A Meandering on Civilisation

I was encouraged to do a little preparation exercise by Siobhan Campbell who facilitated the ‘life writing’ workshops at the Bray Literary Festival last weekend. I had to choose a subject/word and see what other words/thoughts it prompted. The word I chose was politics and I ended up writing about the meaning of ‘civilisation’.

For me, ’civilisation’ conjures up an image of Egyptian pyramids stuffed with jewels and mummies, the Incas’ khipu (their system of communication and keeping records), Socrates, Kant, Derek Jacobi who played Claudius in the Beeb’s drama,  and stone tablets. That’s very old fashioned, I think to myself. Try again. I do. An image of a world of happy clappy people travellating to work in a Fritz Lang Metropolis full of repressed violence comes to mind.

I was reared on the importance of civilisation. I was taught that civilisation provides for progress; that from civilised actions emerged law and legal conventions that developed and protected human rights. Civilisation, rode hand in hand with ‘education’ across deserts, mountains, jungles and oceans, spreading progress (it now sounds a lot like colonialism). However, politics and culture were also a part of my understanding of civilisation. In my Western world, democracy was a key element of civilisation, (particularly the British variety along with the Spinning Jenny, Brunel, Cricket, Westminster, Shakespeare, not to mention the good old British sense of ‘fair play’). Then, as I grew older, I understood that every country and people had its own form of civilisation, based on its own progressive society, origins, lands, history, and culture.

My next conscious brush with civilisation came with my studying of early American writers, Fenimore Cooper (The Pioneer and The Last of the Mohicans) and Emerson (On Walden Pond) and ‘the advancement’ of the American frontier. There was the discussion about the establishment of laws and structures that people needed to live together but also looked at how those laws and structures undermined the natural law of the wilderness and land, and Indian civilisations. I began to understand that the growth of ‘society’ comes at the expense of nature and that progress also introduces power, elites, and injustice. This is where politics became important. I thought we could create a civilised society that worked in favour of the many, and this could be done through politics. For me, politics provided hope. ‘Corruption’, ‘ego’, ‘mistrust’ were not words I associated with politics. The words were ‘rights’, ‘education’, ‘equality’, ‘self-determination’.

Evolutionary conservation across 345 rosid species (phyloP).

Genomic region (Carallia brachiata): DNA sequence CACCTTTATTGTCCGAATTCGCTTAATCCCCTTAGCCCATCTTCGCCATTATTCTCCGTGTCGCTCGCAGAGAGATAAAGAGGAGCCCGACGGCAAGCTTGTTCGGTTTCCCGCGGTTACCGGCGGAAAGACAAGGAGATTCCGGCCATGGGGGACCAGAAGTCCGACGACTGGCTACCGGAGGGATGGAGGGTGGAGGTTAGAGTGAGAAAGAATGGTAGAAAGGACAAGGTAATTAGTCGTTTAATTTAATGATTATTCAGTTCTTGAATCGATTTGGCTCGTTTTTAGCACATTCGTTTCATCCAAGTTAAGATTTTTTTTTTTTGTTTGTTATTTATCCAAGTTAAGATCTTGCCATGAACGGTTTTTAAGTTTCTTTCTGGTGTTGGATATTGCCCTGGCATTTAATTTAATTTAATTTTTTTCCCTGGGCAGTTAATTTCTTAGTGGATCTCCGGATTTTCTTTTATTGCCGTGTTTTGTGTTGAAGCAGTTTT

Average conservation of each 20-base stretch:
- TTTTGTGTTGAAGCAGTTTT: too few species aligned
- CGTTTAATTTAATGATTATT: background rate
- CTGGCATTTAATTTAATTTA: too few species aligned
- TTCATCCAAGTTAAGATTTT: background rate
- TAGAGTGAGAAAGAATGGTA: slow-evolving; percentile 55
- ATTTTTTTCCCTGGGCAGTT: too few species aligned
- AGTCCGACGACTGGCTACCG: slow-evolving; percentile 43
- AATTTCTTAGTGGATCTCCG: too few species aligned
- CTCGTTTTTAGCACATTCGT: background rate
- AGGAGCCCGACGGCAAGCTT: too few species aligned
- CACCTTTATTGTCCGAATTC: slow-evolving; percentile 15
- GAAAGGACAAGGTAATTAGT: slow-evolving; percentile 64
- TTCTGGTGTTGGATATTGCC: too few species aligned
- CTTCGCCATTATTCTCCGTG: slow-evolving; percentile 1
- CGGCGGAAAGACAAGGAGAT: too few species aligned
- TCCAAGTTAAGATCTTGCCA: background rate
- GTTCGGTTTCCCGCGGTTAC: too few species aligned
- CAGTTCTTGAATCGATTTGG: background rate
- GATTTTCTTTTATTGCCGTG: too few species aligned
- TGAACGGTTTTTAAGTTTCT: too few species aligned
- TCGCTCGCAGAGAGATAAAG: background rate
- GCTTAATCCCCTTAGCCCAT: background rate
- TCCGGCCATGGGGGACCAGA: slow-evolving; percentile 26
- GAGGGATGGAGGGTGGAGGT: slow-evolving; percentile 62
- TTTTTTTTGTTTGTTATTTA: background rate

All the above words seem to have faded from civilised conversation today. Now we discuss capital, enterprise, industry, finance, and of course, technological development. Having got this far in my musings, I decided to look up the definition of civilisation. The Wikipedia definition of civilisation is ‘the stage of human social development, which is considered most advanced.’ Or according to the on-line Merriam Webster, civilisation is the ‘high level of cultural and technical development’. For me, that puts the cart before the horse as I think the State or political system influences the art and creativity produced.

In fact, the more I consider the subject of civilisation, the more convinced I become that political systems and culture drive civilisation.  Would we have the pyramids without the Pharos? So, today, if politics and culture are incubated by a civilised society more interested in consumerism and self (because of technological advancement), does this have a negative impact on civilisation. Is civilisation cannibalising itself?

(Am I beginning to lose my bearings and meander off course? Do I detect the edge of a grumpy rant? In recent times, this happens to me frequently).

So,  I better summarise, and try to clarify or walk in a straight line.  I was thinking that civilisation was a good thing. I was thinking that culture and politics were integral to civilisation; that art and literature feed science and technology. I was thinking that the current political landscape and current advancement of human social development is not beneficial to civilisation as economic and technological advancement is focussed on the few. The many do not benefit unless it is to serve the few.  Eventually, the few will not be able to sustain the system and it will implode, as maybe civilisation already is.

Maybe the Leatherstocking Tales by Fenimore Cooper were right and progress will ultimately destroy. What is odd is that the radio programme I am half listening to as I write is about how the IT wizards are working on longevity and the disruption of death. Indeed, this maybe advanced technological thinking, but, to my ear, it seems a far cry from civilised.

But, maybe I am wrong and I have got my understanding of civilisation wrong. Maybe, it is not glorious. I am sure the down trodden people of past civilisations: the Indians in America, the slaves of Mesopotamia, or Rome, did not feel empowered by civilisation. It is probably my age (a bad thought) that makes me realise that civilisation does not have the romance, the glory, the hope that I once trusted in as a young woman, but to prove that I am still young at heart, (a good thought) I know that even if my death doesn’t get ‘disrupted’, there will be another civilisation out there somewhere, beyond me, just not mine (thank God).


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